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Behind Stalin's statistics,
This review is from: The Whisperers: Private Life in Stalin's Russia (Paperback)
The phrase, "One death is a tragedy, a million deaths is a statistic" is usually attributed to Stalin, though no-one has been able to find a record of him actually saying it. Understandably, most if not all books written about the USSR in the Stalinist period operate on a level that precludes in depth analysis of the everyday lives of the ordinary people who lived through those decades; even an invaluable resource such as Anne Applebaum's "Gulag: A History" - Gulag: A History of the Soviet Camps - is necessarily constrained by the focus of its subject matter and can only touch upon those left behind when their friends, families and neighbours were swallowed up into the Soviet labour camp system.
I can only echo the generally positive critiques left here by previous reviewers. This is an eloquently expressed work of fascinating social history. Although the presentation of the material militates against a linear narrative, Figes still manages to present a chronological view of the changing circumstances and attitudes of people who lived in the USSR from the early days of the revolution and civil war through to Stalin's death.
The impact upon the children of the Soviet state and the appalling psychological effects on them of The Great Terror (and other purges) is perhaps one of the most striking, disturbing and moving aspects of the book: there are countless examples of children who never remembered their parents, who were forced to renounce them, who were criminalised themselves even though they were minors, who worked and died in orphanages, and who were brain-washed by the system's propaganda. The case of Mikhail Mironov is a case in point: a talented artist, his parents were arrested when he was ten in 1936 and he died on the streets during the 1941 battle for Moscow. The book contains a plate of his beautifully formed handwriting and sketches in a letter to his mother.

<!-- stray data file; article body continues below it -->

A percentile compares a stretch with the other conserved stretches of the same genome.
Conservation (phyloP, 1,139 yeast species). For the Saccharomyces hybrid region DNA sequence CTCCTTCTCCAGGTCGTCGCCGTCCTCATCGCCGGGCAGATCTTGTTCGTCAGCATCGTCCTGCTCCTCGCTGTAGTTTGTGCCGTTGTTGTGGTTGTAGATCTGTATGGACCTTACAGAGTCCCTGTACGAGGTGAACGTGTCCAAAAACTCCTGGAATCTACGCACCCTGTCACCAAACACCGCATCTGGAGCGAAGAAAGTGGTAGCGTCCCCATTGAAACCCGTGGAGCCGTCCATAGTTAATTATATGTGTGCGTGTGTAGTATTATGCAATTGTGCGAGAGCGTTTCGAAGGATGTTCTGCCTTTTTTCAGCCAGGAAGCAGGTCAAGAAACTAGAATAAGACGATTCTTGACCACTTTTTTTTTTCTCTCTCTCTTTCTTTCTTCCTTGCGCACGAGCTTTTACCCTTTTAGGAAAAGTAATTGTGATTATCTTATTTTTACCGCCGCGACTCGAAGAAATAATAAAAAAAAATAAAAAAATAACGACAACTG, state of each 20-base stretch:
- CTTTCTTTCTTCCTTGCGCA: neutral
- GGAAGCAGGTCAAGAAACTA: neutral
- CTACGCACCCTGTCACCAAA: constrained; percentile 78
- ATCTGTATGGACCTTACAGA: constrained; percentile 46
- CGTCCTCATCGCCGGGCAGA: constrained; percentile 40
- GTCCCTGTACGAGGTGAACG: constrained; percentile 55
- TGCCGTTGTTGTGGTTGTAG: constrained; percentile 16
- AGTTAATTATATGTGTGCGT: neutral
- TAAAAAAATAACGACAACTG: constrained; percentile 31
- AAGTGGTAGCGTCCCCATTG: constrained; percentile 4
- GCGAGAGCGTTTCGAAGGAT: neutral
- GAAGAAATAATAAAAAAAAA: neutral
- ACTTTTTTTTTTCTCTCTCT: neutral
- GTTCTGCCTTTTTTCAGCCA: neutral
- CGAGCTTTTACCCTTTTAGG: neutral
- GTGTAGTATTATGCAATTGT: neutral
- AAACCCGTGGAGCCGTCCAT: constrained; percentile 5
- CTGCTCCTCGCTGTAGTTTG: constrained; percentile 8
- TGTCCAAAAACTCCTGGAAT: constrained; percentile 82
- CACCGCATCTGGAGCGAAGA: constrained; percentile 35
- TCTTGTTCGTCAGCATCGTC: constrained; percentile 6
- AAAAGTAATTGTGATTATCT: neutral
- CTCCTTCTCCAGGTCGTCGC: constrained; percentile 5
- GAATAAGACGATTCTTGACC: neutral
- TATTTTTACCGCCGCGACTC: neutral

There is much that is frighteningly ludicrous as well - reports that would be laughable were their consequences not so deadly: one resident of a communal apartment in the late 1930s argued with his neighbours, who promptly denounced him to the authorities for allowing Trotsky to live in his tool cupboard in the basement; in any sane society the self-evidently ridiculous charge would not even merit the attention of the lowliest of officials - the hapless carpenter here was sentenced to three years in a labour camp; he was lucky, in fact, not to be summarily shot.
As other reviewers have noted, though, this is ultimately an uplifting read: there are many tales of bravery, of grandmothers who could barely feed themselves taking in their orphaned grandchildren, even of people who weren't relatives hiding and supporting the victims of the system and often at great personal risk to themselves and their own loved ones.
Orlando Figes writes well and I certainly didn't find the text a difficult read at all; unfortunately, the often grim subject was all too compelling and I found this fascinating book hard to put down. I have no hesitation in recommending the work to anyone interested in twentieth century history generally or in Soviet history in particular; indeed, anyone with an interest in human nature and the ability of its finer qualities to endure even the harshest conditions will, I think, find this as edifying and moving a work as I did.